Language classes are humbling. Unless you faked your placement test, you are exercising a skill you do not possess for an hour every day. Ninety percent of the thoughts you have during class are impossible to convey. This was my great surprise when I came to GER 101 as a sophomore. I remembered excelling at French, but I had begun it in Kindergarten, so I didn’t remember a time when I could do nothing with the language. In German I was in a stupor. How do I ask about sentence structure if I can’t form a sentence? How do I explain why I was amused by what the teacher just said? How do I do anything but sit here, mouth open.

And yet, the most humbling part about them is that the thoughts that you can actually express are so dumb. You have assignments like taking pictures of ethnic restaurants. You make power points. You tell strangers facts about your family. You ask about people’s hobbies from a list of twelve. Your textbook follows some gang of unattractive ethnically diverse teens that do boring things smilingly. Your teacher gives a news article about a contemporary Italian circus. It can be depressing to put away work you’re doing for a famous and expensive professor to pull out a colorful textbook and learn about Hans’s surprise birthday party.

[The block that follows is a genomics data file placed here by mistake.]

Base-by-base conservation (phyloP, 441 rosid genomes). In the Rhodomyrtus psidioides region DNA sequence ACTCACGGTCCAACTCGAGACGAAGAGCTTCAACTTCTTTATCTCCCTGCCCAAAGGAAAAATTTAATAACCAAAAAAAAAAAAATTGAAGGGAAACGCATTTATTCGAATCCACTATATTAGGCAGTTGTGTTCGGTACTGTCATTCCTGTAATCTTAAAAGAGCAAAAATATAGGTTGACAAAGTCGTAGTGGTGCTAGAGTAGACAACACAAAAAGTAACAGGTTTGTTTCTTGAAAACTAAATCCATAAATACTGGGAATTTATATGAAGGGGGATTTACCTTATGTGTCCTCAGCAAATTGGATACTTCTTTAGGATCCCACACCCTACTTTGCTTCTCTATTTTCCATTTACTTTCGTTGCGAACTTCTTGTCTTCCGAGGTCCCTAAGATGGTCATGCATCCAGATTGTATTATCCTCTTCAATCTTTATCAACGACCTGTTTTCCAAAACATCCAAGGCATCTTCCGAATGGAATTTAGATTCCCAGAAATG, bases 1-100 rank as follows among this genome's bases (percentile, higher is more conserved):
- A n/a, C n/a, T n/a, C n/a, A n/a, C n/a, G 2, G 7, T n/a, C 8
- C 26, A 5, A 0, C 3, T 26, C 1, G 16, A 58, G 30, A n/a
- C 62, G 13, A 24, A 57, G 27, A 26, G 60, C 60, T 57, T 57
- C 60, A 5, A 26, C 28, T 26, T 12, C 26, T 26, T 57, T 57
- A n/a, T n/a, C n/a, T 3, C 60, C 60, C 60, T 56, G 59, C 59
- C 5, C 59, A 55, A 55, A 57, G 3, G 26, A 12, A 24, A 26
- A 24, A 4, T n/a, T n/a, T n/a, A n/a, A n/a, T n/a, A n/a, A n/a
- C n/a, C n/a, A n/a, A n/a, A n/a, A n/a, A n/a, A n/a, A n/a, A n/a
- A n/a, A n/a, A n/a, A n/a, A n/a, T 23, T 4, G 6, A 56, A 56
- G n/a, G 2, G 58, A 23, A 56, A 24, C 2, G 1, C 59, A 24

This can make taking a dead language attractive. The cultural section of the book isn’t so dreadful because we don’t know what Greeks did for fun on weekends and nobody’s taking Latin to learn about beaches in Italy. And there’s no “At the Mall” chapter for a Sanskritist. If you’re worried about feeling like a child, translating simpler lines of Homer is a real blessing.

But I said they were humbling, not humiliating. Everyone is going through this together and, even in a sterile room in McCormick, it’s possible to feel the thrill of successful communication that comes from struggling through a foreign tongue. I came at last to feel this. I came to enjoy constructing sentences about my weekend to a partner. I came to enjoy inverting verb order thoughtlessly. So, when I dropped German after a semester, it wasn’t because I was over-humbled, it was because the other thing language classes are is daily work. Damn.

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